Nokomis, We’ll Miss You

When I heard the news that Edmonton’s Nokomis Clothing would be closing at the end of January, I was more than a little sad. The store has long been one of my favourite places in the city to find both clothing and inspiration. Owner Jessica Kennedy states that economics are the reason for Nokomis’ closure, the recession making it no longer feasible to keep the store open and running. Nokomis is known for stocking exclusively Canadian made and designed clothing — including its own house line up until Fall 2009 — and in its eight years of existence, it has become a fixture in the Canadian independent fashion scene. The store has provided an artistic, friendly place for independent Canadian designers (and publications like WORN) to reach the Edmonton market.

Nokomis, you will be missed. Thank you for being so great at doing what you did.

- Hailey Siracky

Nokomis: A Dreamy Little Corner of Edmonton

Walking into Nokomis is always a bit like stepping into a storybook for grown-ups – if you’re the kind of grown-up who lives for tea parties, fairy tales, quiet corners, and playing dress-up.

Tucked into the century-old Griffith Block in Edmonton’s Old Strathcona, the store is full of artfully arranged rows and stacks of dresses, skirts, blouses, pants, shoes, jewelry, scarves, belts, bags and oh so many things in between. (Nokomis carries WORN, too!)

The last time I visited, on a windy weekday afternoon, co-owner Jessica Kennedy greeted me warmly and encouraged me to roam around and take pictures. The soundtrack to the movie Amélie was playing on the stereo, and with a creaky wood floor underfoot and surrounded by well-crafted, Canadian-made clothing, I was convinced I had entered my own personal, dress-filled dream world. I wondered what they would say if I decided just to never, ever leave.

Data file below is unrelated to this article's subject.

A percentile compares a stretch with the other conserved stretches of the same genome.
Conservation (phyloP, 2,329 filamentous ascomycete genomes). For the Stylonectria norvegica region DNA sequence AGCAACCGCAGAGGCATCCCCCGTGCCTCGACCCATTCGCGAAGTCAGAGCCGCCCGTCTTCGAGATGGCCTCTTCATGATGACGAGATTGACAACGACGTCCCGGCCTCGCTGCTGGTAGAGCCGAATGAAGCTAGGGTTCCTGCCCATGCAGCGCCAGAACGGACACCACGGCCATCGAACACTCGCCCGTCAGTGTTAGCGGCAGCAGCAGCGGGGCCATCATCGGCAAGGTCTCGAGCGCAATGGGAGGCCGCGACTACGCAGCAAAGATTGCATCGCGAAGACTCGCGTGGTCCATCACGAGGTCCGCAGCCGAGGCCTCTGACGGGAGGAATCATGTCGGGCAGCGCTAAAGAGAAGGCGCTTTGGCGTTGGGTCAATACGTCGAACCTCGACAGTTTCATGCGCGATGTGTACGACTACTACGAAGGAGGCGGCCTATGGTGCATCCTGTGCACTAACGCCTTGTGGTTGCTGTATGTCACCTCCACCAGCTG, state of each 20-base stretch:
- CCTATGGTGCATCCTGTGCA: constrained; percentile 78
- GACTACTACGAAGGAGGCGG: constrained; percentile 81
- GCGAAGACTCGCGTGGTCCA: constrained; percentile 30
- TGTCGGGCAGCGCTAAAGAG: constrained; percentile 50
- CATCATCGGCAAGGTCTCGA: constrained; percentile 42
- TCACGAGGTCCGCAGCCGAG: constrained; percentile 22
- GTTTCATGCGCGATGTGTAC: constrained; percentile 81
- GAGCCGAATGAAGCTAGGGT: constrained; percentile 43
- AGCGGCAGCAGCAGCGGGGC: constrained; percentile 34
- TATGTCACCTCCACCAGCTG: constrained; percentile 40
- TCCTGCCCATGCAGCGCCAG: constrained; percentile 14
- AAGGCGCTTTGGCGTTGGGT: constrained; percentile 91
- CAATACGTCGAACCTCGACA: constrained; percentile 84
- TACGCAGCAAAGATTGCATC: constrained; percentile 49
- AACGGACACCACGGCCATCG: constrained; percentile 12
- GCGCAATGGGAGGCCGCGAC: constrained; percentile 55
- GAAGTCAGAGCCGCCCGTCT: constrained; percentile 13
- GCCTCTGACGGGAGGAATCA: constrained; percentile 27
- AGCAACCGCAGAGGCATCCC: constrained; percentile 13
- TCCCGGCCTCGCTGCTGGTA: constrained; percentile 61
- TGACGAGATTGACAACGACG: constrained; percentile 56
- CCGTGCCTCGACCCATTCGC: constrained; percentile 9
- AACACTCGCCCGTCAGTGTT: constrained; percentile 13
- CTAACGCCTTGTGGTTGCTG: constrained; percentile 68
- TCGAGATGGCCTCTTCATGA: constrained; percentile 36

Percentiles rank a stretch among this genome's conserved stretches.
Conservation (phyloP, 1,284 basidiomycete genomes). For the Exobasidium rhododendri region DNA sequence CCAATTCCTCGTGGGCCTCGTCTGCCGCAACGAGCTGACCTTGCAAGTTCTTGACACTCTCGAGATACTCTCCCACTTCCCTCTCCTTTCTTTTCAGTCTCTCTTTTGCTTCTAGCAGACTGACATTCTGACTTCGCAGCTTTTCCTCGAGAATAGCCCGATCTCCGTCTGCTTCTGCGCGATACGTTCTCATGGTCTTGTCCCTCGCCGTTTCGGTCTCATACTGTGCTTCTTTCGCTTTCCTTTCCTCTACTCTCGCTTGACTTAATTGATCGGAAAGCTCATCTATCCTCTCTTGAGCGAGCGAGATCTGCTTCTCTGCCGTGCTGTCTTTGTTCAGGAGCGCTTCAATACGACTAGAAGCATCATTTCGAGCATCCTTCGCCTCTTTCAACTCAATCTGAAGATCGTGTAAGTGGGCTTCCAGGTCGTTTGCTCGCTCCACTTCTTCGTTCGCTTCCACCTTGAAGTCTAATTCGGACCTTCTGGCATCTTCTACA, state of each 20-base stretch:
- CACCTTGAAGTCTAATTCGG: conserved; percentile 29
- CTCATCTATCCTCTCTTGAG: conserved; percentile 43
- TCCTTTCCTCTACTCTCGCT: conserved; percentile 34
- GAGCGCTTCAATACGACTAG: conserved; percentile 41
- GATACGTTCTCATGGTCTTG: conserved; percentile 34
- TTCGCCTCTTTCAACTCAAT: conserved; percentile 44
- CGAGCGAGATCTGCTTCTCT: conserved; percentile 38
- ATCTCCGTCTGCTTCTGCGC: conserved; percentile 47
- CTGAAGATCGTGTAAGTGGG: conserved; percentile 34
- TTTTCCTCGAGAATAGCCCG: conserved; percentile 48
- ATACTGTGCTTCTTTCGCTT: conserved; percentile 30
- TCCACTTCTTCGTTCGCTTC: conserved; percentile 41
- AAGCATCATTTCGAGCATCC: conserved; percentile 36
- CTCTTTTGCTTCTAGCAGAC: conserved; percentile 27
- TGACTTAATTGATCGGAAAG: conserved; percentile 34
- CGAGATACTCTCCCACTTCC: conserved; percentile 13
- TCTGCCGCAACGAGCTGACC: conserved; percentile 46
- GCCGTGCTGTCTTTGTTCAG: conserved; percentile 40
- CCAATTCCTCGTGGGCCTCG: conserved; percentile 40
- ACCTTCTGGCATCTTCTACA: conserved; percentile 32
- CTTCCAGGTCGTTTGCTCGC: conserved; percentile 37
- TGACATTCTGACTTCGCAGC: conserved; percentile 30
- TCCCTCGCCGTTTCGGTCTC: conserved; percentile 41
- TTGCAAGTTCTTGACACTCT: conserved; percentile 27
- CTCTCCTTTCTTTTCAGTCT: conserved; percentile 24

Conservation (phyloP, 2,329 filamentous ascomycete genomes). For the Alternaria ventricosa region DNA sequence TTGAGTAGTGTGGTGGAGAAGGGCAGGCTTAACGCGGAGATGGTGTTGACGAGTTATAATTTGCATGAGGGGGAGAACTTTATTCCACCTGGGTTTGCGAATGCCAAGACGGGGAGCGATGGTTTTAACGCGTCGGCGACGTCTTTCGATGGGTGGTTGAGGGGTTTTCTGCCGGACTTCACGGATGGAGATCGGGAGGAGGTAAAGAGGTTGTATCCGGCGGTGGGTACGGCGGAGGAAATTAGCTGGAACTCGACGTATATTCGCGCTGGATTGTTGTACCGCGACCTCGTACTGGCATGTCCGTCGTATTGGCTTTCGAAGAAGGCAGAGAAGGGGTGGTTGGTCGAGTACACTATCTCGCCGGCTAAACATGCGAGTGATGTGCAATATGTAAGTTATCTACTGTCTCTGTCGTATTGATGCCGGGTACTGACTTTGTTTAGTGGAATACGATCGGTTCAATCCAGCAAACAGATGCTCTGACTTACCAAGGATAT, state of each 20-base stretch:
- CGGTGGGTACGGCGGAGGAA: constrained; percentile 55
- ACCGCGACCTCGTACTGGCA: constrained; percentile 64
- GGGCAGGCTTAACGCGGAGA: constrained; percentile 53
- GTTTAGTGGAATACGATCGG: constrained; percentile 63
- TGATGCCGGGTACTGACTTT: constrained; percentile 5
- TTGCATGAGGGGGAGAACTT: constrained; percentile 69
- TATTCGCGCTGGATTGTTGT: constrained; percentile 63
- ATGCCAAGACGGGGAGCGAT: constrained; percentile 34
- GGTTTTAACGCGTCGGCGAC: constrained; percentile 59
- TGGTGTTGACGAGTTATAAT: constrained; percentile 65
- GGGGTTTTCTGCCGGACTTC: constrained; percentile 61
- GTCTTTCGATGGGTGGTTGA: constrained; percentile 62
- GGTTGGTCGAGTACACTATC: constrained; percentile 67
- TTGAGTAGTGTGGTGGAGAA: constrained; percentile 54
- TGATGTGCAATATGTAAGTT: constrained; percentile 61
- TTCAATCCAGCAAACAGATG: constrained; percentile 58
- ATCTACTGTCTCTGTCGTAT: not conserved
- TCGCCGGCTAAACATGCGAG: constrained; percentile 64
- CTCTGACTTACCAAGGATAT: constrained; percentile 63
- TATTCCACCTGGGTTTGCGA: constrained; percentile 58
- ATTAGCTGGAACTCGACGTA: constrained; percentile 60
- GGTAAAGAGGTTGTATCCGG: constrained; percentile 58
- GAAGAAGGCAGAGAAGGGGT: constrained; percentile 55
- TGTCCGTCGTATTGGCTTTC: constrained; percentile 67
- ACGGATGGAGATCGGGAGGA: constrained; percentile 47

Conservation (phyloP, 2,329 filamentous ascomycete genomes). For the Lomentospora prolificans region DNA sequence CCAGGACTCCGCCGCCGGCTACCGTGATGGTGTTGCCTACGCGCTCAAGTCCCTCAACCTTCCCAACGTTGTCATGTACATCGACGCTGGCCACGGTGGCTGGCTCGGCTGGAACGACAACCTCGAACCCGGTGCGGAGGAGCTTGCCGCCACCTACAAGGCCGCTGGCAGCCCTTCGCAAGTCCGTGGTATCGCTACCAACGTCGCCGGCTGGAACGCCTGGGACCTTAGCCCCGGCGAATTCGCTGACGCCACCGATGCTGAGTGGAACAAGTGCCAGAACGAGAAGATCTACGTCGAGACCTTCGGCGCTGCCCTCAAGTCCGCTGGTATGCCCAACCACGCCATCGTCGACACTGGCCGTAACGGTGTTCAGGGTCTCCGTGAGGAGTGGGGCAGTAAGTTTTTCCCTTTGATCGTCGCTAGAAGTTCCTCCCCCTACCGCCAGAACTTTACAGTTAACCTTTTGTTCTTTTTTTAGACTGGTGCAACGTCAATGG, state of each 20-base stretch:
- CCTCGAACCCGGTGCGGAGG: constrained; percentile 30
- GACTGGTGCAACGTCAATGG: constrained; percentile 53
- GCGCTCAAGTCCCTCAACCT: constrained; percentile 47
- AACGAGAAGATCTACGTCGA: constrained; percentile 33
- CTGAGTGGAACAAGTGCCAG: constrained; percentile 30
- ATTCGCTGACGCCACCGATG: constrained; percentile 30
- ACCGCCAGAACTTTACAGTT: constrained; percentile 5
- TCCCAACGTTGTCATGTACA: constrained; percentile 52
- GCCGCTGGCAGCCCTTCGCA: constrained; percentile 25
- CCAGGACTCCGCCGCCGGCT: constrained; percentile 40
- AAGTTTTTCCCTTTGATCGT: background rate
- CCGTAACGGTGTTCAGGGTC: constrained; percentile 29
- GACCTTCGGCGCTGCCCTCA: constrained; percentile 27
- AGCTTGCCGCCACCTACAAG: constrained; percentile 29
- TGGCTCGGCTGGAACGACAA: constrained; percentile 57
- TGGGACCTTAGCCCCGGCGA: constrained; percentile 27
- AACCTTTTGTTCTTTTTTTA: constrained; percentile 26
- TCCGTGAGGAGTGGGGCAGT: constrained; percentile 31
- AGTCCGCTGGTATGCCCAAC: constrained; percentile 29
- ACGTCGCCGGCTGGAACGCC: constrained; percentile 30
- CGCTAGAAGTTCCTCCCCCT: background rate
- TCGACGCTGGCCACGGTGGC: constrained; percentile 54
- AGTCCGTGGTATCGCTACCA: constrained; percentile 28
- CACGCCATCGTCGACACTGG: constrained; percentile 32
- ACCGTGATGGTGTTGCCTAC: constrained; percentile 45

When I go to Nokomis, it is always with a mission. Its seductive powers are such that, without a definite goal in mind, I am at risk of leaving having purchased the whole entire store – which would be happy for my closet but sad for my wallet. The deal I have worked out with myself is this: If I need something especially wonderful – to wear to a wedding, a party, a fancy dinner – Nokomis will be one of my first stops.

Of course, sometimes I break my own rules. (Often enough that, really, they’re not actually rules so much as nice ideas.) But every decision that ends in me carrying out one of their hand-sewn, raven-printed bags is never a decision I regret.

Nokomis is the Ojibwa word for grandmother – and as a tribute to its name, the west wall of the store is covered in photos of customers’ grandmothers, each in a simple wooden frame. If you come bring in a picture of your grandmother for the wall, you get ten percent off your purchase – and if you bring in pictures of both of your grandmothers, you get twenty.

Not only is Nokomis the name of the store itself, but it is also the name of the clothing line designed by Elizabeth Hudson (who runs the studio while Jessica runs the store). Their website defines the Nokomis line as, “pretty frocks for girls who read books.” Some of my favourite dresses have been from here – when I wear them, I always feel elegant, feminine and ready for a tea party.

Recently, on the Nokomis blog, Jessica and Elizabeth have announced that they are closing production on the house line, and that Fall 2009 will be its final season. The store will remain open, and will still carry all of its other usual, independent Canadian clothing lines – readers of the WORN blog might recognize complexgeometries, Supayana, and Norwegian Wood, among others – but after this fall, their house line will cease to be. The announcement saddened me, because I’ve become a big fan of the Nokomis label and all its lovely dresses. But, then, this is definitely an occasion special enough to warrant another mission of the seek-and-dress-up variety.

- Hailey Siracky